Medtronic is one of a small handful of companies offering a continuous glucose monitoring system, and they recently released their latest product, the Medtronic Guardian® REAL-Time CGMS. With the Guardian REAL-Time, you can follow the trend of your blood glucose up and down throughout the day and night in response to different foods, exercise, and insulin doses. Knowing what direction blood glucose is trending can be at least as important, if not more important, than knowing your current blood glucose reading. As Gary Fox of Med-tronic says “the biggest advantage is the education you get from the Guardian REAL-Time regarding how different foods, stress and other activities impact your blood sugar.”
The data obtained from CGMS can be compared to watching a movie of blood glucose readings throughout the day, whereas the data from finger sticks taken four or six times a day is like viewing individual snapshots. A single snapshot may be misleading if what occurred prior to the picture is not known. For instance, if you are getting ready for bed and discover that your blood glucose is 88, you might often choose to eat a small snack. However, what if you knew from your CGMS that an hour ago your blood glucose was 72 and a half an hour ago it was 79? Knowing this, your current reading of 88 is not worrisome at all.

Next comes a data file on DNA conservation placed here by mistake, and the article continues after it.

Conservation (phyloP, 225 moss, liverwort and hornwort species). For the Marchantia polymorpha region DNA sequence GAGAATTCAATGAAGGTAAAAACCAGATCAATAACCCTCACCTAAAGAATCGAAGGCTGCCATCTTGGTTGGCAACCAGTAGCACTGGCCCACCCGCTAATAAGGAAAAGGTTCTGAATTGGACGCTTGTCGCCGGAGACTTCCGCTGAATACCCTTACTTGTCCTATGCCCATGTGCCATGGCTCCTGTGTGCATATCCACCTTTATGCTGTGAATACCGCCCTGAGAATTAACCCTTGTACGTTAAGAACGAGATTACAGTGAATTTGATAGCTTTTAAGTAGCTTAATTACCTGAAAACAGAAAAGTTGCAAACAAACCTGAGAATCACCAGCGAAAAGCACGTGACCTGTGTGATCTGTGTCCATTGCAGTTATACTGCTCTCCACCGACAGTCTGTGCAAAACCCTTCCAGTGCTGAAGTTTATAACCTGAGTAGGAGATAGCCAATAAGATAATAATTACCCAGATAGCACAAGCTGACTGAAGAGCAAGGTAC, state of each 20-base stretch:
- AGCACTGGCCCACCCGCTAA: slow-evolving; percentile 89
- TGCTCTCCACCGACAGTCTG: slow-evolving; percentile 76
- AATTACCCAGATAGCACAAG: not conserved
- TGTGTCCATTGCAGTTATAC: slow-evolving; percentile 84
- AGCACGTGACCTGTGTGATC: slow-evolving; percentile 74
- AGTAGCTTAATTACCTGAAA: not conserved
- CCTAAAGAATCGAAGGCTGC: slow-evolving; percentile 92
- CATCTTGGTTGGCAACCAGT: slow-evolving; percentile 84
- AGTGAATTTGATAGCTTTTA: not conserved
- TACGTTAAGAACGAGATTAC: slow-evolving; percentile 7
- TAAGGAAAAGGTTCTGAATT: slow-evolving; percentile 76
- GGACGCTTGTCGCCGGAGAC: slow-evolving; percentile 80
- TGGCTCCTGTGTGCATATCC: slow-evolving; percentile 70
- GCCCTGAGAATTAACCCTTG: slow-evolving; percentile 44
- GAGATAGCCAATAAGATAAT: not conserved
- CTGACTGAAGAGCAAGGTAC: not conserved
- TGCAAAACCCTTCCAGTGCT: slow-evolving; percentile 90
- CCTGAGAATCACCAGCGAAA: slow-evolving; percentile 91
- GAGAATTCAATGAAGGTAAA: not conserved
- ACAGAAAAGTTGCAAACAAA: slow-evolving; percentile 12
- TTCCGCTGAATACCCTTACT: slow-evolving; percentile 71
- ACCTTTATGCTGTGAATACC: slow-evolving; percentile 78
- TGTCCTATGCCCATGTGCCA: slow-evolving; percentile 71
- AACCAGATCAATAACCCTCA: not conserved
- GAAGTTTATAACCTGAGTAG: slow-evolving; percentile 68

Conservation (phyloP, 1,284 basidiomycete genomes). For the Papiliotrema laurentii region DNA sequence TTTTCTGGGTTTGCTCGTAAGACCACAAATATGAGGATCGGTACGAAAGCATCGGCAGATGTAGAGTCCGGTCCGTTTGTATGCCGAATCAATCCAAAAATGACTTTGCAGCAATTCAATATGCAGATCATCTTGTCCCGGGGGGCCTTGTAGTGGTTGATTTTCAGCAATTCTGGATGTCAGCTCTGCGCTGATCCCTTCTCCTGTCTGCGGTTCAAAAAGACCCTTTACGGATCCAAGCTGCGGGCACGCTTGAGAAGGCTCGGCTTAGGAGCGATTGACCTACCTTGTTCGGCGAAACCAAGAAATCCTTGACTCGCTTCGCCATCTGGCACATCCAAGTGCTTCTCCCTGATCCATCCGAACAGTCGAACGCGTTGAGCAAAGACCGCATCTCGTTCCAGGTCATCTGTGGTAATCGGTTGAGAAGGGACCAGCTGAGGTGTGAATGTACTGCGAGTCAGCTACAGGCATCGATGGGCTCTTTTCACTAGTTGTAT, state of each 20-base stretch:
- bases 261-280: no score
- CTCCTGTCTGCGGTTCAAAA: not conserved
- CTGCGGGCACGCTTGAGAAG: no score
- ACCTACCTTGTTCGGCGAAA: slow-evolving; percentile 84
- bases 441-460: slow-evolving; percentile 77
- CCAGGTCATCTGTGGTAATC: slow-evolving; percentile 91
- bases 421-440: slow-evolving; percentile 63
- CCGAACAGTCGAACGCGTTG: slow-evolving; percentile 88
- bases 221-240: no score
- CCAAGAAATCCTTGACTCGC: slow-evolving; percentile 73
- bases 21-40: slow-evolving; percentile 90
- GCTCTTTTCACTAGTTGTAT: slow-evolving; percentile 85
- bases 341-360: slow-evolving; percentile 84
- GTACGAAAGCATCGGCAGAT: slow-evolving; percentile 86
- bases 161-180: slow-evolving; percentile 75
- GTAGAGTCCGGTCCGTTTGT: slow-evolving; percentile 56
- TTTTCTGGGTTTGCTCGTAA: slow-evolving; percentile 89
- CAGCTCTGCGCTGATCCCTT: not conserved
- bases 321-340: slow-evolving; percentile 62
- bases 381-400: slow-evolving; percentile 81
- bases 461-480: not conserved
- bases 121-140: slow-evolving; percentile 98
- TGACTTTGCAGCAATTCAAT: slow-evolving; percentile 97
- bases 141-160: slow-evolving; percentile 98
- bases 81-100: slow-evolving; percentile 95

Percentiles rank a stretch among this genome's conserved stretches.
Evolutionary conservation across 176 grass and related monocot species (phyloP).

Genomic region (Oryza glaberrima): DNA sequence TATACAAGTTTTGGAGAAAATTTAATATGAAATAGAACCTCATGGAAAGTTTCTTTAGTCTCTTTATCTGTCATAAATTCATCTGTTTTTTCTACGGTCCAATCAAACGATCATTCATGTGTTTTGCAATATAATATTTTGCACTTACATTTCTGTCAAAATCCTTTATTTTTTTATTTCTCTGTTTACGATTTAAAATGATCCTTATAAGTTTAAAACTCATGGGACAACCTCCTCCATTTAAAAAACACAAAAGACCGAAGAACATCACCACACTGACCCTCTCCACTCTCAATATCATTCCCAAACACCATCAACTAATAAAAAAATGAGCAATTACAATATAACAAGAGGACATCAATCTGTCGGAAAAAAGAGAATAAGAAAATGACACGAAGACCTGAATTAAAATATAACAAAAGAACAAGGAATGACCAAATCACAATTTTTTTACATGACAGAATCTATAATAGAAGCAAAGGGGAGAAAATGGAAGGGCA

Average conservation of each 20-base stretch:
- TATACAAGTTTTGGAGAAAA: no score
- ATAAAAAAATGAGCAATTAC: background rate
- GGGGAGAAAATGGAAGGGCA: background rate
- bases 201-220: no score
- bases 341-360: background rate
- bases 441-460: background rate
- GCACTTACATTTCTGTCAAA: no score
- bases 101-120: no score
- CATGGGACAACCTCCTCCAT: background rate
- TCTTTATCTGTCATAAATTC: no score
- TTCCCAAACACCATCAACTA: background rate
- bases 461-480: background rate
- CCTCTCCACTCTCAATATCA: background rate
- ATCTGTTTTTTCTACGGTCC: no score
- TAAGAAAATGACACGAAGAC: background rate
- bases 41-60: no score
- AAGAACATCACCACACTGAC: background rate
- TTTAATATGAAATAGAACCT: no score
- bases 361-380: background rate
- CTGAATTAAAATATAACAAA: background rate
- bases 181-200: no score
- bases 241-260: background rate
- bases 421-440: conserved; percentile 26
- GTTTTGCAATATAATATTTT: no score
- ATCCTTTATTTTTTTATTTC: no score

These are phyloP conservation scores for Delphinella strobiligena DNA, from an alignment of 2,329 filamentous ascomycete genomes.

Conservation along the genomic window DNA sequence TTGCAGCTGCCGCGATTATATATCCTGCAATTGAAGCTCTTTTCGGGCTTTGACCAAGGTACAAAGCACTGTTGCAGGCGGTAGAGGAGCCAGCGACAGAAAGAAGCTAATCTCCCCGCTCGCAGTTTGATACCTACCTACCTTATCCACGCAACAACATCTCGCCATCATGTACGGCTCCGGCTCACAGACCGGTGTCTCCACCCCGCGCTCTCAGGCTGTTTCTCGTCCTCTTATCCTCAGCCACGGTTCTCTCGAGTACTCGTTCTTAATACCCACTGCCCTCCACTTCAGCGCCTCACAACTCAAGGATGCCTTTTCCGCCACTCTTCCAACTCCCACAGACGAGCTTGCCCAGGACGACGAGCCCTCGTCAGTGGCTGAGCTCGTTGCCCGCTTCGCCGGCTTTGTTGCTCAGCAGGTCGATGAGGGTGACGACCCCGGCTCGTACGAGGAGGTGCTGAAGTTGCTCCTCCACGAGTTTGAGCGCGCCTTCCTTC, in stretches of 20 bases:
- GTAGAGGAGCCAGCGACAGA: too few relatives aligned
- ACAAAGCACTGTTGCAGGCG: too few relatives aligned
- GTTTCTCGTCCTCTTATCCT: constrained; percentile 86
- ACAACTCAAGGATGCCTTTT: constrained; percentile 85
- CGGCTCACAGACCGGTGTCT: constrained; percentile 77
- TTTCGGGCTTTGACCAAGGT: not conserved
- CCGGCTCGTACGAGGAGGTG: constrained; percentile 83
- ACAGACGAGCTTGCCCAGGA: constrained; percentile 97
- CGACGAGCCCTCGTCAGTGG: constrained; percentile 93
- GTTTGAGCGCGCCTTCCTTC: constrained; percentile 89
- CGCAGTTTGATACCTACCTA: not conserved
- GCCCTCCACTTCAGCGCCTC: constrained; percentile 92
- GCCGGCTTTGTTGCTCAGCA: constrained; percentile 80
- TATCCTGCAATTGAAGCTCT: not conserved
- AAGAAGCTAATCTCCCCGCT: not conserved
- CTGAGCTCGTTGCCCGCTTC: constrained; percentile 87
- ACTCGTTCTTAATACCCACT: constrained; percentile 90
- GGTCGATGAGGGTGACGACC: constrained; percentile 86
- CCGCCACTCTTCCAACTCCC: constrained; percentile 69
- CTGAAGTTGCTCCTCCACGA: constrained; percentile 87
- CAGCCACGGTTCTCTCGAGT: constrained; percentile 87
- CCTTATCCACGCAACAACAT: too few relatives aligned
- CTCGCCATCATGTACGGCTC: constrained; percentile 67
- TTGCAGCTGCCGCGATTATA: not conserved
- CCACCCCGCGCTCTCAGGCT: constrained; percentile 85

How does the Guardian REAL-Time work?
Three small but separate pieces make up the Guardian REAL-Time CGMS. The first piece is the blood glucose sensor which is inserted under your skin just like an insulin pump delivery site. It measures the level of glucose in your interstitial fluid every ten seconds and produces an average of these readings every five minutes. The sensor is disposable; it remains under your skin for up to three days and must be replaced. The portion that is visible above your skin is about the size of a dime. Each sensor costs $35.
The second piece in the system is the new MiniLink™ transmitter. This piece connects to the sensor and is about the size of a quarter. When connected to the sensor, the two pieces become a single unit which is waterproof. The MiniLink™ transmits the blood glucose readings to the Guardian REAL-Time monitor wirelessly; no cords or wires to have to connect, disconnect or get tangled. The transmitter is rechargeable (in only 20 minutes) and will last for one year before it must be replaced.